Earlier this year, Facebook launched a “multilingual composer” to let Pages share posts with diverse audiences in many languages, automatically serving individual users the post in their preferred language.
Starting on Friday, millions of Facebook users who aren’t Page holders will also be able to use the multilingual composer by turning on the feature in their language settings, the Menlo Park, Calif.-based company said in a post. The social media giant decided to offer the composer more widely to cater to users with close friends and family who speak multiple languages. The tool makes it possible, for example, for a multilingual post created in English and Spanish to be delivered to English speaking users in English and to Spanish speakers in Spanish. Facebook uses signals such as users’ preferences, location and the language used in their posts to determine their primary tongue. Facebook plans to gather more feedback from users before setting a timeline for global rollout of the tool.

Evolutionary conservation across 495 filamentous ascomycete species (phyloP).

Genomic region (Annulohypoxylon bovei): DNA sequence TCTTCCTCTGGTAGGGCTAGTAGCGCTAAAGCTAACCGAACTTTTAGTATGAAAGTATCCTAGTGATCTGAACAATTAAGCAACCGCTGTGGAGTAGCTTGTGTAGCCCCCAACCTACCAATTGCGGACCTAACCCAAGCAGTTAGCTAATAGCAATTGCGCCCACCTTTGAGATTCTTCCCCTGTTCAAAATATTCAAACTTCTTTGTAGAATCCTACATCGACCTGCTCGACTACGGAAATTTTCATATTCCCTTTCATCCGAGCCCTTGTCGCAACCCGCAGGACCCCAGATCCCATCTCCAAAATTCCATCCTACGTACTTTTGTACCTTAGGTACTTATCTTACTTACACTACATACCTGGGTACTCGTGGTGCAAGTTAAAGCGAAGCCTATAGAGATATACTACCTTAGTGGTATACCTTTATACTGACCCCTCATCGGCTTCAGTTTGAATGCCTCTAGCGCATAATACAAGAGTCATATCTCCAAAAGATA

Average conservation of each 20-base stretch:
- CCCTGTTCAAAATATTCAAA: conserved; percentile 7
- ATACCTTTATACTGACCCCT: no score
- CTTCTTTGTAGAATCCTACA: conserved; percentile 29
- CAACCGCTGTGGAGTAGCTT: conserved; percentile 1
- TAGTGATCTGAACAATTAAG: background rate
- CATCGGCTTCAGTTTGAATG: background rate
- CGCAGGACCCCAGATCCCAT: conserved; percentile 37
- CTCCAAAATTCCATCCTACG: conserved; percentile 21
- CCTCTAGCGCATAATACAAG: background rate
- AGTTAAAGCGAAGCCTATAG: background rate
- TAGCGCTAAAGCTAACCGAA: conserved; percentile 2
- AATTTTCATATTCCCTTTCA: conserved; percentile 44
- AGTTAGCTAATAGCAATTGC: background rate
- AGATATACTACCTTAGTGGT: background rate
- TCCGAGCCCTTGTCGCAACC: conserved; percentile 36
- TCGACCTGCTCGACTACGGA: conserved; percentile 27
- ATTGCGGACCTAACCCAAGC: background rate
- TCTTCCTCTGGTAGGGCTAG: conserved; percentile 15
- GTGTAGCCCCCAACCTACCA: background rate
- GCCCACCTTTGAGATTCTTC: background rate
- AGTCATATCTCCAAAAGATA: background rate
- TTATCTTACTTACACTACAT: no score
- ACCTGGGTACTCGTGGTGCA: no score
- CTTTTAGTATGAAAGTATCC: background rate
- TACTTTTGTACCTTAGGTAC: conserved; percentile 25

“Given that 50% of our community does not speak English and most people don’t speak each other’s languages, it’s incredibly important that we take on the challenge of removing language as a barrier to connecting on Facebook,” the company said. ”We’re excited to see this tool help even more people connect with their friends who speak different languages.”
The composer uses machine translation to pre-fill messages in additional languages selected by the user and taps into the same system that generates “See Translation” results across Facebook. Before Facebook offered the composer, Pages would often write posts in multiple languages and use targeting to direct posts at specific audiences. Pages would also publish long posts containing the same message with many translations. The composer tool has eliminated this work for many public figures and organizations, and is now used by about 5,000 Pages to post an average of 10,000 times daily.
Facebook said it plans to use multilingual posts to improve its machine translation data.
“We hope to collect new data in less common languages, enabling us to build new machine translation systems that work better,” the company said. “This will move us closer to our vision of removing language barriers across Facebook.”